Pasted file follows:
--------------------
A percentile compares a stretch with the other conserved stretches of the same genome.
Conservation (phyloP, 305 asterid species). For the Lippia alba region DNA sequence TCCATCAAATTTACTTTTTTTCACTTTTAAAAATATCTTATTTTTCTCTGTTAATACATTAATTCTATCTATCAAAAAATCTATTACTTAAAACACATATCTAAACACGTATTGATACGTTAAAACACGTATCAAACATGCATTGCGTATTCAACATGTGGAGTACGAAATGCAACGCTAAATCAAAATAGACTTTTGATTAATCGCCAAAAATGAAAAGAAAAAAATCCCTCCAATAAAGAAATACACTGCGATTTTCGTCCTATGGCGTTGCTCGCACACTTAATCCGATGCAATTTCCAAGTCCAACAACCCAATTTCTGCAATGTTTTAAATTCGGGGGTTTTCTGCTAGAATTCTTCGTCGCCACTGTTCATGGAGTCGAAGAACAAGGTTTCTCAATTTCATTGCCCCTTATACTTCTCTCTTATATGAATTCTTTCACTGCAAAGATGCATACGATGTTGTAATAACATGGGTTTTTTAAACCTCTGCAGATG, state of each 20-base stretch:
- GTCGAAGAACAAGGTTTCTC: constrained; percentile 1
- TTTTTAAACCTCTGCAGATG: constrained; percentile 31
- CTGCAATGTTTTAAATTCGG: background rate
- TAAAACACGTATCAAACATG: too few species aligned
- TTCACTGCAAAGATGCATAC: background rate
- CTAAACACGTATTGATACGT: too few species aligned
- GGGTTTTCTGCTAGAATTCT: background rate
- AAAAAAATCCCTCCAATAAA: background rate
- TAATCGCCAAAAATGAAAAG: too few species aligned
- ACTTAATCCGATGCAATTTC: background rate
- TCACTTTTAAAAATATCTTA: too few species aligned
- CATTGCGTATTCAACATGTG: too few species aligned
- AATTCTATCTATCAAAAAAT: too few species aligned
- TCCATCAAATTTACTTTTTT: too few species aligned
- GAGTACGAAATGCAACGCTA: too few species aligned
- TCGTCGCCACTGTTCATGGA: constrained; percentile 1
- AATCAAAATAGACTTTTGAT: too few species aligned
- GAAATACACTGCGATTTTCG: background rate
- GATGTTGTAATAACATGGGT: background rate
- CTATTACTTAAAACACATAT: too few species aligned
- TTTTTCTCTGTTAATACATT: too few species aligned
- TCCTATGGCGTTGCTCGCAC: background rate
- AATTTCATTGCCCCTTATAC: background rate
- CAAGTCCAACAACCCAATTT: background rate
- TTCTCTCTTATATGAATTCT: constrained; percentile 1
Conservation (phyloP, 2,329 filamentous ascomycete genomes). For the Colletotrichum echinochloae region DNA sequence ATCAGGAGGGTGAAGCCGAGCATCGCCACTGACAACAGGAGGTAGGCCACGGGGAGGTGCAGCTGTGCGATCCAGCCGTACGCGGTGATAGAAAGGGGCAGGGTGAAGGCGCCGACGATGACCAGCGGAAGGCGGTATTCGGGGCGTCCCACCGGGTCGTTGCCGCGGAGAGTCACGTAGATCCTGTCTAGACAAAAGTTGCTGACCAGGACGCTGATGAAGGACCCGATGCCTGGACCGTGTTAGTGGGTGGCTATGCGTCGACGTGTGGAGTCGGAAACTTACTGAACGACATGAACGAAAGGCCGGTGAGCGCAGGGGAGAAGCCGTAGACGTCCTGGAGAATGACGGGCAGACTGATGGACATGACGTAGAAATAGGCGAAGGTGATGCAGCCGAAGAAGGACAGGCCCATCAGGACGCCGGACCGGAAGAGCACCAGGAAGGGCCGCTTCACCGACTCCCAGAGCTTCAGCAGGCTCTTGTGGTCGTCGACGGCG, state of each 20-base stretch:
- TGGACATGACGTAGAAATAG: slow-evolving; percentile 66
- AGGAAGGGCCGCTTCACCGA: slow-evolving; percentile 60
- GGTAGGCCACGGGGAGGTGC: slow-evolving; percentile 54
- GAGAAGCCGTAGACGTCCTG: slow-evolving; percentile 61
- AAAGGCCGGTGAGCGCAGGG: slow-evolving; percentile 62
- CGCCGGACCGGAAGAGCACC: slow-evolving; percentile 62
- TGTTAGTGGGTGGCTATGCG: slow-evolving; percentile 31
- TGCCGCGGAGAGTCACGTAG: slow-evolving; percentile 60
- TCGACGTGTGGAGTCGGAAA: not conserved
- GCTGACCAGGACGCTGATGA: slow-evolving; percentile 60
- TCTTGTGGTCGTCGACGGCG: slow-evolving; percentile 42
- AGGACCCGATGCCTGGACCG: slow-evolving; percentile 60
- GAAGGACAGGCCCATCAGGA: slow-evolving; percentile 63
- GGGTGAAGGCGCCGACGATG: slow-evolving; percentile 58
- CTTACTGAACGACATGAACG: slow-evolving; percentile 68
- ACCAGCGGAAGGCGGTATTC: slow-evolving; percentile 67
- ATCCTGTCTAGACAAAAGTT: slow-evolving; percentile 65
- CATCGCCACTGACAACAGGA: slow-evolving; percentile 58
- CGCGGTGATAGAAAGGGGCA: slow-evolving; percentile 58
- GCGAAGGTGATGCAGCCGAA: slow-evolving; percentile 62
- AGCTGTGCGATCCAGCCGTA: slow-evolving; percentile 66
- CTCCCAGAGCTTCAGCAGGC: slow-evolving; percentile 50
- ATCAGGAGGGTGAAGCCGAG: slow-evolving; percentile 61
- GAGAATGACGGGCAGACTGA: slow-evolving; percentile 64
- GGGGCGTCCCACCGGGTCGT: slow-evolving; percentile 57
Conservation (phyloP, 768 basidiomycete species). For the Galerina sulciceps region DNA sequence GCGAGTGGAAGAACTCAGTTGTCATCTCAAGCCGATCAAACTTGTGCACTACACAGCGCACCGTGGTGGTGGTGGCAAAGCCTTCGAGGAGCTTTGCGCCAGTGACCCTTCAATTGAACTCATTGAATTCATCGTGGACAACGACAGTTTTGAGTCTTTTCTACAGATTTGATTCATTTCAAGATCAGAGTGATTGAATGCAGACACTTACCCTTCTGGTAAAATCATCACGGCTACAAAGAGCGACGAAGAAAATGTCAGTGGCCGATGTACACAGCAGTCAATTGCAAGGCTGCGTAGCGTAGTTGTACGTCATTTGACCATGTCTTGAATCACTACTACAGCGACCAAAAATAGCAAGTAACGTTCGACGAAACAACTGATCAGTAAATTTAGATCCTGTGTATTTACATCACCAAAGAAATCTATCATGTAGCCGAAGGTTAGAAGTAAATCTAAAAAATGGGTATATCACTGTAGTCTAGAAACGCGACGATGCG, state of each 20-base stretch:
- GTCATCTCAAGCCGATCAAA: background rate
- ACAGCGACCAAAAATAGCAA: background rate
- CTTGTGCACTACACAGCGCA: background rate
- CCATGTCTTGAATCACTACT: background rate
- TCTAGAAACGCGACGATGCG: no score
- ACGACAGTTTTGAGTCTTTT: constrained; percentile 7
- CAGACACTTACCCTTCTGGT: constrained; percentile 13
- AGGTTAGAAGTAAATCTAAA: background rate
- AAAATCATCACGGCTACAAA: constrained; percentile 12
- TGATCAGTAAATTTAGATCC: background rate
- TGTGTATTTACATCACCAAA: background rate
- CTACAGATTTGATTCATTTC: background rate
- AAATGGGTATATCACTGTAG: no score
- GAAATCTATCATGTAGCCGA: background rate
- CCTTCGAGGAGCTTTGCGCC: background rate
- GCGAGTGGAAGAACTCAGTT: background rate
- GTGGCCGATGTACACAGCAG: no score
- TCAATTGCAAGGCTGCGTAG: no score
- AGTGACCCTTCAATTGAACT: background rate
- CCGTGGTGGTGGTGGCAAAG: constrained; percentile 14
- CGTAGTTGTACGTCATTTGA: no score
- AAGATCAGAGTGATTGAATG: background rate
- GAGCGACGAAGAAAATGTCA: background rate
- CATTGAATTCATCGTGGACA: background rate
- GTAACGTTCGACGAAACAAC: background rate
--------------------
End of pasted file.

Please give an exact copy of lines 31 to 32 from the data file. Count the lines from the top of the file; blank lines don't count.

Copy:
- GGTAGGCCACGGGGAGGTGC: slow-evolving; percentile 54
- GAGAAGCCGTAGACGTCCTG: slow-evolving; percentile 61